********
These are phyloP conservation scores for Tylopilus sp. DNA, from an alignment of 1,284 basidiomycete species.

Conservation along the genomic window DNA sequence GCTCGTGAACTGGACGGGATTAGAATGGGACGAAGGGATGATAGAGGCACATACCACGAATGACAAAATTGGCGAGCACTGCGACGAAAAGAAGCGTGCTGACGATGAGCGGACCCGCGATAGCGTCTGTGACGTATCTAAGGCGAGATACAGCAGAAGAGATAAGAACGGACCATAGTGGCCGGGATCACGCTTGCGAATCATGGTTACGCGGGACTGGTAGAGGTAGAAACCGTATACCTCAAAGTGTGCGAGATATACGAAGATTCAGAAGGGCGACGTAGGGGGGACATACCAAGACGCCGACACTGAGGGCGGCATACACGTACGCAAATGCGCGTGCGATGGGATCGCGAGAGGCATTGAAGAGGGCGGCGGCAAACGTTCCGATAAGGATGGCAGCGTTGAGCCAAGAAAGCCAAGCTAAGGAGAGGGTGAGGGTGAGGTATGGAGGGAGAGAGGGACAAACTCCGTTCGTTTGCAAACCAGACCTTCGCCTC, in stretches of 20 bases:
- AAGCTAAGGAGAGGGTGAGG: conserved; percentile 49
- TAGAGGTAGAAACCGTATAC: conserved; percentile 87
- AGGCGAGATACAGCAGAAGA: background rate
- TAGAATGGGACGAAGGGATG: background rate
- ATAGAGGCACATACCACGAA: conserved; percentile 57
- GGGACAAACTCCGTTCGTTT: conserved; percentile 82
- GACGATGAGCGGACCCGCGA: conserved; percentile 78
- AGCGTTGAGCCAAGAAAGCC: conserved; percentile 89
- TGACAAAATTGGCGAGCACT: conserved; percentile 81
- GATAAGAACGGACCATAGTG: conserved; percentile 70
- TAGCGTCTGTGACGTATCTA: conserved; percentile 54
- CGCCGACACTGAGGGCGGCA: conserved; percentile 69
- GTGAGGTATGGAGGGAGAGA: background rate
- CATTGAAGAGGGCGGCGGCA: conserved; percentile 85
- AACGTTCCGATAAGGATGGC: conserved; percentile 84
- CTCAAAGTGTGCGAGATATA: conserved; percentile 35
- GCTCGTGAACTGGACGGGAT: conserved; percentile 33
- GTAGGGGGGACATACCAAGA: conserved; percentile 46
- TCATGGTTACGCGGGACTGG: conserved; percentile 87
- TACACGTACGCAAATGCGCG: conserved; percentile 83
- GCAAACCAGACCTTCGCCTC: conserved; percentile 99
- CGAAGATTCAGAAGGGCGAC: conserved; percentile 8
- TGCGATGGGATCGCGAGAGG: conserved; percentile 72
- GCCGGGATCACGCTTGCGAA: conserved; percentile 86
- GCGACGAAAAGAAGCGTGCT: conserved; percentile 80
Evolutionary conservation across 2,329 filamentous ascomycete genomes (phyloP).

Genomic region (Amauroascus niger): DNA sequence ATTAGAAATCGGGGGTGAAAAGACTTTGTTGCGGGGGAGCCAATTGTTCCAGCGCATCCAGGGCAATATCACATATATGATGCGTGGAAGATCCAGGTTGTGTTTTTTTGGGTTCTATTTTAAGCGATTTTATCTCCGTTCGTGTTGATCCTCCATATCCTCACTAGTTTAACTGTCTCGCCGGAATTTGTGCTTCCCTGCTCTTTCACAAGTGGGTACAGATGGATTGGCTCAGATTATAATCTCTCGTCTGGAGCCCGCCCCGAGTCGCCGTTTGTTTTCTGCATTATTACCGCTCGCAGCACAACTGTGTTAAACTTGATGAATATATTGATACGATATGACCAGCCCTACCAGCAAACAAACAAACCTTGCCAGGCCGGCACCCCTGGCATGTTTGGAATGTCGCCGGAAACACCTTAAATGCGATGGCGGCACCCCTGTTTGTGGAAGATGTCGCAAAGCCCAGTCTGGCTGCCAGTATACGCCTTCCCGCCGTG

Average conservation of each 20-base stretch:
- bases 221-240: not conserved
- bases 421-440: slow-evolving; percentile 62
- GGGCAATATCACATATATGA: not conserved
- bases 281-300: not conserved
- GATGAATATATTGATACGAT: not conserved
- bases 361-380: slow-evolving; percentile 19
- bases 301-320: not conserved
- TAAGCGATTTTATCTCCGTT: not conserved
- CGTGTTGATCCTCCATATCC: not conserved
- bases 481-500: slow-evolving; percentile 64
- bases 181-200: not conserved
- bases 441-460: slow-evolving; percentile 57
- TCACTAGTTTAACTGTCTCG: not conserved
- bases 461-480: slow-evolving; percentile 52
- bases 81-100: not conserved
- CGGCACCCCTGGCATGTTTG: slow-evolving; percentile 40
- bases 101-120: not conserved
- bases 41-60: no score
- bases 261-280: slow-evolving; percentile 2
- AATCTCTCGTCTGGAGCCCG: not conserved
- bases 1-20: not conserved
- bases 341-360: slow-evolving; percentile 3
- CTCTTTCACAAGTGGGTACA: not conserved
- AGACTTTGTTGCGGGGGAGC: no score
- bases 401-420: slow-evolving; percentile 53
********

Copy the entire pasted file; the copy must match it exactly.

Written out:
These are phyloP conservation scores for Tylopilus sp. DNA, from an alignment of 1,284 basidiomycete species.

Conservation along the genomic window DNA sequence GCTCGTGAACTGGACGGGATTAGAATGGGACGAAGGGATGATAGAGGCACATACCACGAATGACAAAATTGGCGAGCACTGCGACGAAAAGAAGCGTGCTGACGATGAGCGGACCCGCGATAGCGTCTGTGACGTATCTAAGGCGAGATACAGCAGAAGAGATAAGAACGGACCATAGTGGCCGGGATCACGCTTGCGAATCATGGTTACGCGGGACTGGTAGAGGTAGAAACCGTATACCTCAAAGTGTGCGAGATATACGAAGATTCAGAAGGGCGACGTAGGGGGGACATACCAAGACGCCGACACTGAGGGCGGCATACACGTACGCAAATGCGCGTGCGATGGGATCGCGAGAGGCATTGAAGAGGGCGGCGGCAAACGTTCCGATAAGGATGGCAGCGTTGAGCCAAGAAAGCCAAGCTAAGGAGAGGGTGAGGGTGAGGTATGGAGGGAGAGAGGGACAAACTCCGTTCGTTTGCAAACCAGACCTTCGCCTC, in stretches of 20 bases:
- AAGCTAAGGAGAGGGTGAGG: conserved; percentile 49
- TAGAGGTAGAAACCGTATAC: conserved; percentile 87
- AGGCGAGATACAGCAGAAGA: background rate
- TAGAATGGGACGAAGGGATG: background rate
- ATAGAGGCACATACCACGAA: conserved; percentile 57
- GGGACAAACTCCGTTCGTTT: conserved; percentile 82
- GACGATGAGCGGACCCGCGA: conserved; percentile 78
- AGCGTTGAGCCAAGAAAGCC: conserved; percentile 89
- TGACAAAATTGGCGAGCACT: conserved; percentile 81
- GATAAGAACGGACCATAGTG: conserved; percentile 70
- TAGCGTCTGTGACGTATCTA: conserved; percentile 54
- CGCCGACACTGAGGGCGGCA: conserved; percentile 69
- GTGAGGTATGGAGGGAGAGA: background rate
- CATTGAAGAGGGCGGCGGCA: conserved; percentile 85
- AACGTTCCGATAAGGATGGC: conserved; percentile 84
- CTCAAAGTGTGCGAGATATA: conserved; percentile 35
- GCTCGTGAACTGGACGGGAT: conserved; percentile 33
- GTAGGGGGGACATACCAAGA: conserved; percentile 46
- TCATGGTTACGCGGGACTGG: conserved; percentile 87
- TACACGTACGCAAATGCGCG: conserved; percentile 83
- GCAAACCAGACCTTCGCCTC: conserved; percentile 99
- CGAAGATTCAGAAGGGCGAC: conserved; percentile 8
- TGCGATGGGATCGCGAGAGG: conserved; percentile 72
- GCCGGGATCACGCTTGCGAA: conserved; percentile 86
- GCGACGAAAAGAAGCGTGCT: conserved; percentile 80
Evolutionary conservation across 2,329 filamentous ascomycete genomes (phyloP).

Genomic region (Amauroascus niger): DNA sequence ATTAGAAATCGGGGGTGAAAAGACTTTGTTGCGGGGGAGCCAATTGTTCCAGCGCATCCAGGGCAATATCACATATATGATGCGTGGAAGATCCAGGTTGTGTTTTTTTGGGTTCTATTTTAAGCGATTTTATCTCCGTTCGTGTTGATCCTCCATATCCTCACTAGTTTAACTGTCTCGCCGGAATTTGTGCTTCCCTGCTCTTTCACAAGTGGGTACAGATGGATTGGCTCAGATTATAATCTCTCGTCTGGAGCCCGCCCCGAGTCGCCGTTTGTTTTCTGCATTATTACCGCTCGCAGCACAACTGTGTTAAACTTGATGAATATATTGATACGATATGACCAGCCCTACCAGCAAACAAACAAACCTTGCCAGGCCGGCACCCCTGGCATGTTTGGAATGTCGCCGGAAACACCTTAAATGCGATGGCGGCACCCCTGTTTGTGGAAGATGTCGCAAAGCCCAGTCTGGCTGCCAGTATACGCCTTCCCGCCGTG

Average conservation of each 20-base stretch:
- bases 221-240: not conserved
- bases 421-440: slow-evolving; percentile 62
- GGGCAATATCACATATATGA: not conserved
- bases 281-300: not conserved
- GATGAATATATTGATACGAT: not conserved
- bases 361-380: slow-evolving; percentile 19
- bases 301-320: not conserved
- TAAGCGATTTTATCTCCGTT: not conserved
- CGTGTTGATCCTCCATATCC: not conserved
- bases 481-500: slow-evolving; percentile 64
- bases 181-200: not conserved
- bases 441-460: slow-evolving; percentile 57
- TCACTAGTTTAACTGTCTCG: not conserved
- bases 461-480: slow-evolving; percentile 52
- bases 81-100: not conserved
- CGGCACCCCTGGCATGTTTG: slow-evolving; percentile 40
- bases 101-120: not conserved
- bases 41-60: no score
- bases 261-280: slow-evolving; percentile 2
- AATCTCTCGTCTGGAGCCCG: not conserved
- bases 1-20: not conserved
- bases 341-360: slow-evolving; percentile 3
- CTCTTTCACAAGTGGGTACA: not conserved
- AGACTTTGTTGCGGGGGAGC: no score
- bases 401-420: slow-evolving; percentile 53